Who am I writing for? SaaS product managers and founders.
We recently had someone move on from Wingify (the company that owns VWO and Pushcrew). After they were gone, admin was doing a review of our software expenses and found a line-item for Popcorn Metrics with no clear owner. The person who had left was the only one using it, and no one knew why, or what it was used for.
Removing Popcorn is as easy as removing a code snippet, so I reached out to them asking to cancel.
This is the problem when your product hasn’t been adopted widely or deeply. You might have sold the product in that a customer is paying for it, but you haven’t truly sold it until they’re using it extensively.
By width, I mean that multiple hierarchies across departments in a company are using the product. Best examples would be:
If a product solves the basic needs of any workforce, it’s likely to be adopted widely. The more widely a product is used, the more value it’s providing and consequently, it’s difficult to remove.
By depth, I mean the level of dependence on a product. For me, defining features of deep adoption are:
Placing the products we use at VWO on a depth/width graph, here’s what I came up with:
Explaining the graph above:
Not all products can have wide and deep adoption, but that doesn’t mean all hope is lost. If a product can capture even one important process for a team, the likelihood of churn reduces significantly. For example, Canva could if it targeted teams that need quick, good-looking images without relying on a graphic designer. First thing comes to my mind is social media teams in B2C businesses who are running campaigns all the time. Or take Recruiterbox from above, not widely or deeply adopted in the org but does a damn good job of streamlining the recruiting process.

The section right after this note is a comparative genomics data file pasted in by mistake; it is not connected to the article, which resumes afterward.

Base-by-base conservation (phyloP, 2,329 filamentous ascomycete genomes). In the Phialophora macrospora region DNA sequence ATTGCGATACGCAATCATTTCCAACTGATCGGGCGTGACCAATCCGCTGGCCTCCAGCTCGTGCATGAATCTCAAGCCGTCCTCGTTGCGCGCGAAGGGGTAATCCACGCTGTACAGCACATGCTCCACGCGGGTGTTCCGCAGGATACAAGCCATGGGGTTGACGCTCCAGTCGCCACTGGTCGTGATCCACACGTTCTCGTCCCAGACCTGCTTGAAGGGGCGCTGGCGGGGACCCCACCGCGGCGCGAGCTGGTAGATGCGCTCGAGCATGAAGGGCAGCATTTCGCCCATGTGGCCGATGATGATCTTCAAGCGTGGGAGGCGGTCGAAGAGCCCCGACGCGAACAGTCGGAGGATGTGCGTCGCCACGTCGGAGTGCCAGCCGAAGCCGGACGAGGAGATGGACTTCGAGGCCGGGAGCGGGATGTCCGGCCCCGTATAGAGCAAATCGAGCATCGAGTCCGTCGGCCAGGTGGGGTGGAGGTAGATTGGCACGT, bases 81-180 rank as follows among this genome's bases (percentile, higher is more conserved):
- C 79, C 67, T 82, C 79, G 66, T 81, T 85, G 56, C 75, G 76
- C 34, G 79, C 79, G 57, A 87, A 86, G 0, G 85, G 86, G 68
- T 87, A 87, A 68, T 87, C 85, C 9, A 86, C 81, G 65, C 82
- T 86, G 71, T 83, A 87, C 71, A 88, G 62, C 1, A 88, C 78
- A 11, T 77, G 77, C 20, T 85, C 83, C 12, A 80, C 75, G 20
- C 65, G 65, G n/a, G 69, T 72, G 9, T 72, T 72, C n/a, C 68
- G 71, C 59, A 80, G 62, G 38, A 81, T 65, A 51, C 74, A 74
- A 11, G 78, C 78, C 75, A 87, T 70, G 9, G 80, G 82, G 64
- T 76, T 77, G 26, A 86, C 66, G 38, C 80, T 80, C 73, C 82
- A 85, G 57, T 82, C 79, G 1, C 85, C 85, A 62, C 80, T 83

Products tend to have higher a lifetime if they have some of the following properties:
Salespeople are trained to hack the selling process by reaching the highest decision maker as soon as possible. No doubt this still works, but in a world where hierarchies are flattening, practitioners who’re going to be actually using the product are becoming important factors in the buying process. Making a quick sale without adequate follow-up support from customer success managers leaves you at a risk of being upended after the contract period.
The Customer Success function can have a massive impact on increasing lifetime value if they understand that their goal in the first few months is to increase width and depth of adoption of the product, and they’re incentivized towards those goals.
Based off my Canva point, I realize that when you’re creating a product, it’s important to think of the process and data that you’re going to own, and for the teams + hierarchies that you’re going to own them. And this needs product + human effort.
I’m surprised why products don’t integrate more deeply with email. There’s this entire hullabaloo about AI and chatbots right now (early 2017). I’d instead focus energies on much a deeper sync with Gmail and Outlook. After all, that’s where the majority of decision makers spend their time.
Guest Post by Siddharth Deswal, Lead Marketing at VWO. This post originally appeared on http://deswal.org/saas/to-reduce-churn-your-saas-needs-to-be-adopted-widely-and-deeply/